|dc.description.abstract||The past three decades have seen increasing interest in the integration of Muslims
as the most visible ethno-religious minority group in Britain. Previous research
reported that Muslims in northern parts of England, for instance, had developed
separate rather than integrated lives (Cantle 2001: 9). Though more recent surveys
have reported an emerging change in such trends (Simpson 2012), Muslims in the
Scottish context established a more mixed and integrated way of living with the
majority from the outset, (Hussain and Miller 2006: 19) which was associated partly
with the smaller population of Muslims in Scotland (Penrose and Howard 2008: 95).
This qualitative research looks at the different identity negotiation and integration
strategies of Muslims, and introduces the idea of ‘Halal integration’ which entails
fitting into society while maintaining religious identity. This refers to the life of
many Scottish Muslims, Halal Scots, who integrated into many aspects of Scottish
society whilst maintaining their religious identity and practices. One example of such
integration was the construction of hybrid or multiple social identities that constitute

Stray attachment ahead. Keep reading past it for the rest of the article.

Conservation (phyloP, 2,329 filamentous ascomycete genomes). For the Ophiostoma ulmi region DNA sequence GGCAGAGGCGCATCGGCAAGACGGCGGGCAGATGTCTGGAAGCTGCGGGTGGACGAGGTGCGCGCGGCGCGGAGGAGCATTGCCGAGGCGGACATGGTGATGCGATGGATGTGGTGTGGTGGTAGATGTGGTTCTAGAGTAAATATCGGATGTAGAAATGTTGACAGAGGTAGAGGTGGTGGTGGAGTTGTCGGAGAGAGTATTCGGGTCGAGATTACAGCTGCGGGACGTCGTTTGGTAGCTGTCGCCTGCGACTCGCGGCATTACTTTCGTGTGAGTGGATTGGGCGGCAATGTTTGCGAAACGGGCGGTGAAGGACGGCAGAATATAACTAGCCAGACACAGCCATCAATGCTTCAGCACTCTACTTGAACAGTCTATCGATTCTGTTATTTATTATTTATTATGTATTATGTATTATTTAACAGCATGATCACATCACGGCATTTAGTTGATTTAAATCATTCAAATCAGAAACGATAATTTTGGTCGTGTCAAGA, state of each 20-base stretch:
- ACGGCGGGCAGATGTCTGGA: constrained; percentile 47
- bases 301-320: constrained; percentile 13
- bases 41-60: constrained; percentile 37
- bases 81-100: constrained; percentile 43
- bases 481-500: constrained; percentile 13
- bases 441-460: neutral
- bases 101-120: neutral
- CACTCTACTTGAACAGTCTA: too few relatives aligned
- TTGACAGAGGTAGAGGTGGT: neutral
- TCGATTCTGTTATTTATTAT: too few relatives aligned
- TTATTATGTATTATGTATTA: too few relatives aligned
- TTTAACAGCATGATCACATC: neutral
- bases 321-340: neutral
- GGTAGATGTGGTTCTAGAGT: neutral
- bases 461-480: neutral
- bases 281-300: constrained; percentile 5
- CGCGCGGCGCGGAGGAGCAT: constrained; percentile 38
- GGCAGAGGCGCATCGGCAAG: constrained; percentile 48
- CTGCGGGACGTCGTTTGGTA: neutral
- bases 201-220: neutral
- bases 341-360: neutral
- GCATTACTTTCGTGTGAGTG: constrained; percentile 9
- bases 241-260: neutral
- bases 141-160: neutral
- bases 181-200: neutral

both Scottish and Muslim identity (Saeed et. al. 1999: 836; Hussain and Miller 2006:
150; Hopkins 2008: 121). Other examples were adopting alternative ways of
socialising such as meeting at cafés, running family and social events in non-alcoholic
environments, and taking part in voluntary and charitable work. This study,
thus, explains important barriers and pathways to Muslims’ integration in Scotland.
The research involved 43 semi-structured interviews with Muslims who were
differentiated by generation and gender. Most existing studies of Muslims in
Scotland have focused on major urban areas such as Edinburgh and Glasgow
(Hopkins 2004; Hussain and Miller 2006; Virdee et. al. 2006; Kyriakides et. al.
2009). My study will therefore extend such research by comparing the experiences of
Muslims across Scottish major cities and small towns. It will thus deepen our
understanding of Muslims in Scotland. This thesis suggests that even though religion
played an important role in their integration and identity negotiation, other factors
such as nationality, ethnicity, racism and Islamophobia also played a significant part.
It also suggests an emerging shift in the second generation Muslims’ economic,
educational and social integration into Scottish society.||en